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If the lengths of the sides of a triangle are a, b, and 7

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gmat_winter Senior | Next Rank: 100 Posts Default Avatar
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If the lengths of the sides of a triangle are a, b, and 7

Post Wed Mar 25, 2015 8:32 am
If the lengths of the sides of a triangle are a, b, and 7, which of the following could be the value of a - b?

1)4
11)7
111)12

I only
II only
I and II only
II and III only
I, II, and III

OAA

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Marty Murray Legendary Member
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Post Tue Mar 22, 2016 6:35 pm
a.gold93 wrote:
Hi,

I'm kind of stunned by this question. I though that the rule was that the sum of any 2 sides as to be greater than the 3rd side. If you put a-b = 4, then lets say a=5, b=1, and c=7 (given). 5+1 < 7. 5 and 1 being the 2 sides, 7 being the 3rd side

I'm likely confusing 2 different topics, I would appreciate if somebody can clarify what I'm missing or doing wrong.

Thanks! Much appreciated!
What you are doing wrong is extending the question in a way that does not make sense.

The question is asking which of the DIFFERENCES between a and b are possible.

4 is possible. For instance you could have a triangle such that one side has length 4, one has length 8 and the third has length 7.

However you can't extend the idea "a difference of 4 is possible" to make it "any two numbers that differ by 4 work as lengths of the two sides."

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a.gold93 Newbie | Next Rank: 10 Posts
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Post Tue Mar 22, 2016 6:10 pm
Hi,

I'm kind of stunned by this question. I though that the rule was that the sum of any 2 sides as to be greater than the 3rd side. If you put a-b = 4, then lets say a=5, b=1, and c=7 (given). 5+1 < 7. 5 and 1 being the 2 sides, 7 being the 3rd side

I'm likely confusing 2 different topics, I would appreciate if somebody can clarify what I'm missing or doing wrong.

Thanks! Much appreciated!

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GMAT/MBA Expert

Post Wed Mar 25, 2015 8:37 am
This question is testing the Third Side Rule of triangles: the third side of a triangle must always be less than the sum of the other two sides, and greater than the difference.

In this case, 7 must less than the sum of the other two sides, and 7 < a + b

And 7 must be greater than the difference of the other two sides, so 7 > a - b; This is the same as a - b < 7. We're concerned about a - b, so this is the relevant fact here.

If a - b < 7, then only 4 will work as a value of a - b

Answer is A

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GMAT/MBA Expert

Post Wed Mar 25, 2015 8:43 am
gmat_winter wrote:
If the lengths of the sides of a triangle are a, b, and 7, which of the following could be the value of a - b?

1)4
11)7
111)12

I only
II only
I and II only
II and III only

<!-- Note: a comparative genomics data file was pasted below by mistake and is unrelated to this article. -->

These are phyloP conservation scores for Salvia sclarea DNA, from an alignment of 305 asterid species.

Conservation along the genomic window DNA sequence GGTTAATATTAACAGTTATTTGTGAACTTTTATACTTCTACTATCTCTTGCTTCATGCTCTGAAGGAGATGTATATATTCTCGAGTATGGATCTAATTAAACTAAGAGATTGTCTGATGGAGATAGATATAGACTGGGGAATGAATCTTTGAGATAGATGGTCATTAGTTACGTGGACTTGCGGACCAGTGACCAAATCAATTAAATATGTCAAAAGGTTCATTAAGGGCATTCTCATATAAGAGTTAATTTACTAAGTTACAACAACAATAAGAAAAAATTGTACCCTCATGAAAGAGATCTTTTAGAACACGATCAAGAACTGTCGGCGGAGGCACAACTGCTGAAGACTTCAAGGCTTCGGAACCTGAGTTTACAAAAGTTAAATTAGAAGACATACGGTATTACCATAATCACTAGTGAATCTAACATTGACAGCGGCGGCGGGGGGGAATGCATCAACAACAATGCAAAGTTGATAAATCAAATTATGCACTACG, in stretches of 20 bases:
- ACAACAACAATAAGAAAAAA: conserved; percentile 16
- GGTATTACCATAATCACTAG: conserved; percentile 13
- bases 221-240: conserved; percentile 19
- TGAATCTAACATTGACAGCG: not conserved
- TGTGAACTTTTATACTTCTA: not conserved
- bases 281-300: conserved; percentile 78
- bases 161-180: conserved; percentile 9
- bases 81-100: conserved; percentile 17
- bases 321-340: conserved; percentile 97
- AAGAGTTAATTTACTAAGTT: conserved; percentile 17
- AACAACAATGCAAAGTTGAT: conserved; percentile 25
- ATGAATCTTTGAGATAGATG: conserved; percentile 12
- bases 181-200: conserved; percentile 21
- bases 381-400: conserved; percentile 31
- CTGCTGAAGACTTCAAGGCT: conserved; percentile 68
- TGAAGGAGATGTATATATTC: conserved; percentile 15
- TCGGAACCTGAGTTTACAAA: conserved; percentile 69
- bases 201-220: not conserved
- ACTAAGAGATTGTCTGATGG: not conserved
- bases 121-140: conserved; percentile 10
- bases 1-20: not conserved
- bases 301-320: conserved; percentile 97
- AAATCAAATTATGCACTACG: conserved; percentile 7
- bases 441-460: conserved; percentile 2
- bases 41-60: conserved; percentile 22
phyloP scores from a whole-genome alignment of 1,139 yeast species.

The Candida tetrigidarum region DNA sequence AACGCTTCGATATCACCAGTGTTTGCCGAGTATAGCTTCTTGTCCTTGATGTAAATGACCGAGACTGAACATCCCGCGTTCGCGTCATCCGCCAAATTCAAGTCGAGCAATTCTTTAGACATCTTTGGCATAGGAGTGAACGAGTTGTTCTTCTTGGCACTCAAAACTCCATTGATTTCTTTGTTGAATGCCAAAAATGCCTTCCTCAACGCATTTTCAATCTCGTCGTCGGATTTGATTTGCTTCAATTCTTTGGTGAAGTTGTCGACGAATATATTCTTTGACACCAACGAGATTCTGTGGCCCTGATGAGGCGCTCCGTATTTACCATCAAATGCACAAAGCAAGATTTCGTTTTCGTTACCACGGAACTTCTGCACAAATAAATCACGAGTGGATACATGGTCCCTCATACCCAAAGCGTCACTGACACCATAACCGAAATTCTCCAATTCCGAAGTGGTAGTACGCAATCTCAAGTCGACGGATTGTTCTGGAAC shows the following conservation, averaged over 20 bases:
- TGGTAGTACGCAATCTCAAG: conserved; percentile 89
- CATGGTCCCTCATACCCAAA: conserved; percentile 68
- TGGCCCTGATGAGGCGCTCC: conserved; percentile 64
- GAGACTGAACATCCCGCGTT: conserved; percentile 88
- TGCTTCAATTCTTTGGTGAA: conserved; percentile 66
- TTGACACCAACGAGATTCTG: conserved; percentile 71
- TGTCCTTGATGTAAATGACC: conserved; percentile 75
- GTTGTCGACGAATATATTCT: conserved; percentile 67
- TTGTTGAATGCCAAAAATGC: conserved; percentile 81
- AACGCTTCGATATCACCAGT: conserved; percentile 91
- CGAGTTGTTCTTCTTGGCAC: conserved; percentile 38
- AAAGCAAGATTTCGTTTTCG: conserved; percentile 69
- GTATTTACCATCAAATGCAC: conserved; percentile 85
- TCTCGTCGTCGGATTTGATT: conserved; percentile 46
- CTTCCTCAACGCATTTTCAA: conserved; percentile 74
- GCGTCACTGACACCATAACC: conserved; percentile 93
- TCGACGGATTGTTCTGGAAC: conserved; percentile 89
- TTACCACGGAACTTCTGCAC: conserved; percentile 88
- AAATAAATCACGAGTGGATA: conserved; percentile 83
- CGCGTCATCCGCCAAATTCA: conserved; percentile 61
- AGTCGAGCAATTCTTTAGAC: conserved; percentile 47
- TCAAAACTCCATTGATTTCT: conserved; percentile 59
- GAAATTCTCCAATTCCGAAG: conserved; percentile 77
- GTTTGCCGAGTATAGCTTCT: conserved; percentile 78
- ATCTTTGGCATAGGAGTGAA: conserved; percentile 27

I, II, and III

OAA
IMPORTANT RULE: If two sides of a triangle have lengths A and B, then . . .
difference between sides A and B < third side < sum of sides A and B

Plugging in we get: a - b < 7 < a + b
So, a - b < 7
Answer: A

RELATED RESOURCE:
We explain HOW and WHY the rule (above) works in the following video: https://www.gmatprepnow.com/module/gmat-geometry/video/860 (starting at 1:50)

Cheers,
Brent

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Last edited by Brent@GMATPrepNow on Wed Mar 23, 2016 7:13 am; edited 1 time in total

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Post Wed Mar 25, 2015 5:52 pm
Hi gmat_winter,

This question is based on the Triangle Inequality Theorem, as the other posters have noted. Since the three Roman Numerals are all numbers, and the question asks what COULD be the value of A-B, you can take more of a 'hands-on' approach and TEST VALUES (instead of trying to handle this with the broad rules that the Theorem is base don.

We know that one of the three sides is a 7

I. COULD the difference in the other two sides be 4?

If the sides were 11 and 7, then we'd have an isosceles triangle with sides of 7, 7 and 11. The difference COULD be 4.
Roman Numeral I is possible.

II. COULD the difference in the other two sides be 7?

If the sides were 8 and 1, then we would not have a triangle - we'd have a line "on top" of another line (since 1+7 = 8).
If the sides were 9 and 2, then we'd have the same situation.
If the sides were 10 and 3, then we'd have the same situation.
Etc.
Roman Numeral II is NOT possible

III. COULD the difference in the other two sides be 12?

If the sides were 13 and 1, then the "1" and the "7" could not meet (they're too far away from one another).
If the sides were 14 and 2, then we'd have the same situation.
If the sides were 15 and 3, then we'd have the same situation.
Etc.
Roman Numeral III is NOT possible.

Only Roman Numeral 1 is possible.

Final Answer: A

GMAT assassins aren't born, they're made,
Rich

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